I got the idea to write The Persian Woman some years ago when I was running an international security business, operating out of Brussels. One of my associates was an expatriate Iranian woman, whom I shall call Janelle. She was a wonderful lady, bright, multi-lingual, and gracious. We became friends. In time she invited me to meet her family, then also living in Brussels. This included her sister, a quiet young woman who liked to ride horses bareback in the Parc Leopold. The sister, whom I shall not name, rarely spoke and always averted her eyes downward in my presence. I wondered if she was just shy or if she was carrying some dark secret that shut her off from strangers. I found her quite mysterious.
Eventually, I learned from Janelle that her sister had been studying in Iran to become a concert pianist. Her specialty was the romantic music of Chopin. But the Islamic regime there disapproved of this music and forbade her to study or even play it. She refused to comply, so the regime threw her into the Qsar, a frightful prison for political dissidents. There she was forced to recite long passages from the Qur’an while kneeling on a stone floor, beaten on the back of her legs with wooden poles, and whipped with leather scourges.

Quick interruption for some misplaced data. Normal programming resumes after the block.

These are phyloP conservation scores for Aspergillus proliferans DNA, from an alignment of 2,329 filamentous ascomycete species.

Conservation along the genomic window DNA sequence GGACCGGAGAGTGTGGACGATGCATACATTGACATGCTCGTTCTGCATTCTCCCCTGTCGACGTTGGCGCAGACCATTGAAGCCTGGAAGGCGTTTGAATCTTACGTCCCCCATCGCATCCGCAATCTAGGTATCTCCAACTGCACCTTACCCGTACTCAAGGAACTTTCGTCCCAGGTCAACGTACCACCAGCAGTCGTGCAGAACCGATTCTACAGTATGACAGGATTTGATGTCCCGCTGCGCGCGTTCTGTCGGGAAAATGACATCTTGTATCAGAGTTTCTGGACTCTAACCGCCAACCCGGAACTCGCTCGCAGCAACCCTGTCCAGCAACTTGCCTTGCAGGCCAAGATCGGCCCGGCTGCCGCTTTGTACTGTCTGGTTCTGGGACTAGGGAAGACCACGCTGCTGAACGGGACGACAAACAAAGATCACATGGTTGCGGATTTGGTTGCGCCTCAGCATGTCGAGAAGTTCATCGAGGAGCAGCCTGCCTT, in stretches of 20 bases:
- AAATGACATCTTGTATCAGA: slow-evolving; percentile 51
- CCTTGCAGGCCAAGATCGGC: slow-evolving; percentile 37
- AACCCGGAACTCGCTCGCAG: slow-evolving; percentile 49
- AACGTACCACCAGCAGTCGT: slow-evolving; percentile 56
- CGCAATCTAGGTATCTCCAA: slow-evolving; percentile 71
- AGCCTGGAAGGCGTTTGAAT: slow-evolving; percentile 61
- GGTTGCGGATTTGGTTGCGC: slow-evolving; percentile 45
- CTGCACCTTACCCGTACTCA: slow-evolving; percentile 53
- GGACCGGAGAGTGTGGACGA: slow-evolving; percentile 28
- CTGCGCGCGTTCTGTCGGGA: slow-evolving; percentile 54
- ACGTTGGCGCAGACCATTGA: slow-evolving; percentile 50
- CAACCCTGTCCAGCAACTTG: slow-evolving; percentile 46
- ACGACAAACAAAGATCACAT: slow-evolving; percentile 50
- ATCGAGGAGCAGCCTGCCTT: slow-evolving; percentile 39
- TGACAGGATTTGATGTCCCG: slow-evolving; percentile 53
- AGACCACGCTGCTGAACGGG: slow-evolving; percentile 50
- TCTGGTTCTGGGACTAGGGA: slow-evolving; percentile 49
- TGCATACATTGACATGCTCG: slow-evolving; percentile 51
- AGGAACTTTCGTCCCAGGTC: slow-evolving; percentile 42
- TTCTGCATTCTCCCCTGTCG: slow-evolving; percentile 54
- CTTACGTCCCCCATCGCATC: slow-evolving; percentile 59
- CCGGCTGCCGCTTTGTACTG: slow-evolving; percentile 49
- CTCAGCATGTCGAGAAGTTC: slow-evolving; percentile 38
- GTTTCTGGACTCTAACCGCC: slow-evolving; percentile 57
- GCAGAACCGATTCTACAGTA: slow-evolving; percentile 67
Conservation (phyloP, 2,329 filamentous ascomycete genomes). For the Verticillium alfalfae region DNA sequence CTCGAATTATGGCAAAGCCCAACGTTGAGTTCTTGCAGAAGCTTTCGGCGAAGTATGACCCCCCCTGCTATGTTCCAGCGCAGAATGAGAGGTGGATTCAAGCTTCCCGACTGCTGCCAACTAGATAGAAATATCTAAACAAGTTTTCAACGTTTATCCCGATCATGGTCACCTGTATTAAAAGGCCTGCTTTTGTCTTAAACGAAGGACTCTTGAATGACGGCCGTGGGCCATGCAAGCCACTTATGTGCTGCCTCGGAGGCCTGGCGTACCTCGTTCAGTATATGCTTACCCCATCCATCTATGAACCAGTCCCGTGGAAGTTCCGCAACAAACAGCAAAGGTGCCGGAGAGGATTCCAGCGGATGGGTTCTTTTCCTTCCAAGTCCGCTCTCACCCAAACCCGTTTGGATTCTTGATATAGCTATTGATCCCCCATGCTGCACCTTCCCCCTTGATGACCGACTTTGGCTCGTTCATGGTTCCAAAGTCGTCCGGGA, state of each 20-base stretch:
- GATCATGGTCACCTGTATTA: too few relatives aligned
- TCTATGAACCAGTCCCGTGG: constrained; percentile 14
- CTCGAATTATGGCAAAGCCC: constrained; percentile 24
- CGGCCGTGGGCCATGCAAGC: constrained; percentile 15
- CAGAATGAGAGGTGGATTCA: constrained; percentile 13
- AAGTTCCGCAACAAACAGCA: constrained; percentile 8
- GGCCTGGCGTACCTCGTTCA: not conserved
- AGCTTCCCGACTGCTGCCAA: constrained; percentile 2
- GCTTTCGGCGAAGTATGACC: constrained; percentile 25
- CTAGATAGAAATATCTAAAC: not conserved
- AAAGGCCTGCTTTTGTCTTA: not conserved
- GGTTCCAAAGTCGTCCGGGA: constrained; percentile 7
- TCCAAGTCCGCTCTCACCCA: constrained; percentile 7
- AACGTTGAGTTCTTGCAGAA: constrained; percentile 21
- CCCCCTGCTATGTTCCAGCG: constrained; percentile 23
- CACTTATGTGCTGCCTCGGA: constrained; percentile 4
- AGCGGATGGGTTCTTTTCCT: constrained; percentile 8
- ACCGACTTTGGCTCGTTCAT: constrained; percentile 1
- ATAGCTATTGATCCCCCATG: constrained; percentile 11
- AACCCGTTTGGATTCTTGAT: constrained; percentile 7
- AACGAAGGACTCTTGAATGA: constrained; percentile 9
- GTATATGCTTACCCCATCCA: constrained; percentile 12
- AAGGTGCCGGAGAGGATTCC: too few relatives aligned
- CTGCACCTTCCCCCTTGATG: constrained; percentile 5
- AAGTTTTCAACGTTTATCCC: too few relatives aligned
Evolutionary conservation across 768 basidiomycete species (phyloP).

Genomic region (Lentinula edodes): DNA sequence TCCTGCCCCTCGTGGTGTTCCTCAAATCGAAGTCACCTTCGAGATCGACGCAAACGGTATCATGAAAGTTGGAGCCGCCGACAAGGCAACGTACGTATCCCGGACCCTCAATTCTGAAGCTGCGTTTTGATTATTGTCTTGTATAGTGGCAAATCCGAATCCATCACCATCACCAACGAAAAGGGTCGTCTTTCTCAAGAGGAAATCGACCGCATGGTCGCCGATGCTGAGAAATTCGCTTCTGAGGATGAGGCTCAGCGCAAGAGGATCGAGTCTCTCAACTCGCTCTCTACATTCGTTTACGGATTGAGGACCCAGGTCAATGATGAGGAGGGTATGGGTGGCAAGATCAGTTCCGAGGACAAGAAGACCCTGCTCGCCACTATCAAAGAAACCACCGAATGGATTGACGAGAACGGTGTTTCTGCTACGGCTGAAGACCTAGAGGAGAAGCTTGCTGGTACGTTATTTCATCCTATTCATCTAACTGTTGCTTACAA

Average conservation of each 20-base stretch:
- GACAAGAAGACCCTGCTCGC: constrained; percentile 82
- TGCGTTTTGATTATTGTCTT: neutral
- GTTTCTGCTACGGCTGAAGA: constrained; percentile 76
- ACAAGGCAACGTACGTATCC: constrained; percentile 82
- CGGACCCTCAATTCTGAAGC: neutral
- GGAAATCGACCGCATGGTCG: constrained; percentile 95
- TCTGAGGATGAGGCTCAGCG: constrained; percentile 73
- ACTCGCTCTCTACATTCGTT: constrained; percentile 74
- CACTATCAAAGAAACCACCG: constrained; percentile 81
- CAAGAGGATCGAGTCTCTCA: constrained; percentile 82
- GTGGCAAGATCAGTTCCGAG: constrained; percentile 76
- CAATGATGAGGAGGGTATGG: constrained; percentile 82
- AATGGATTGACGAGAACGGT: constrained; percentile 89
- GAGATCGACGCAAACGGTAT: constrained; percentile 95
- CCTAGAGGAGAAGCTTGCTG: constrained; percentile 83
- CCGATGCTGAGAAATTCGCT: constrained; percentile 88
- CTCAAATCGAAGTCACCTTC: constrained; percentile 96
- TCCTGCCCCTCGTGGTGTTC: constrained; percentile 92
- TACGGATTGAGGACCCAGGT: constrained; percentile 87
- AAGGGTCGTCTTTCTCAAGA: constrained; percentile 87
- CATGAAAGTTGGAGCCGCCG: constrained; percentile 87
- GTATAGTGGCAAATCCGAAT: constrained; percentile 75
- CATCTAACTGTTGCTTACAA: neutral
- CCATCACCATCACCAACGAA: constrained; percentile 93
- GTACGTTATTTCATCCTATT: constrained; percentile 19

“I can’t believe anyone would do that in the modern world,” I said.
“Do you believe this?” Janelle asked. She turned her sister around and unzipped the back of her blouse. Her sister’s back was a snakes’ den of purple scars and raised welts.
From this troubling encounter arose The Persian Woman. How many more like her were in Iran or other Muslim countries? What were their lives like? How could they ever fit into the modern world? I decided to tell their story. The Persian Woman is the result.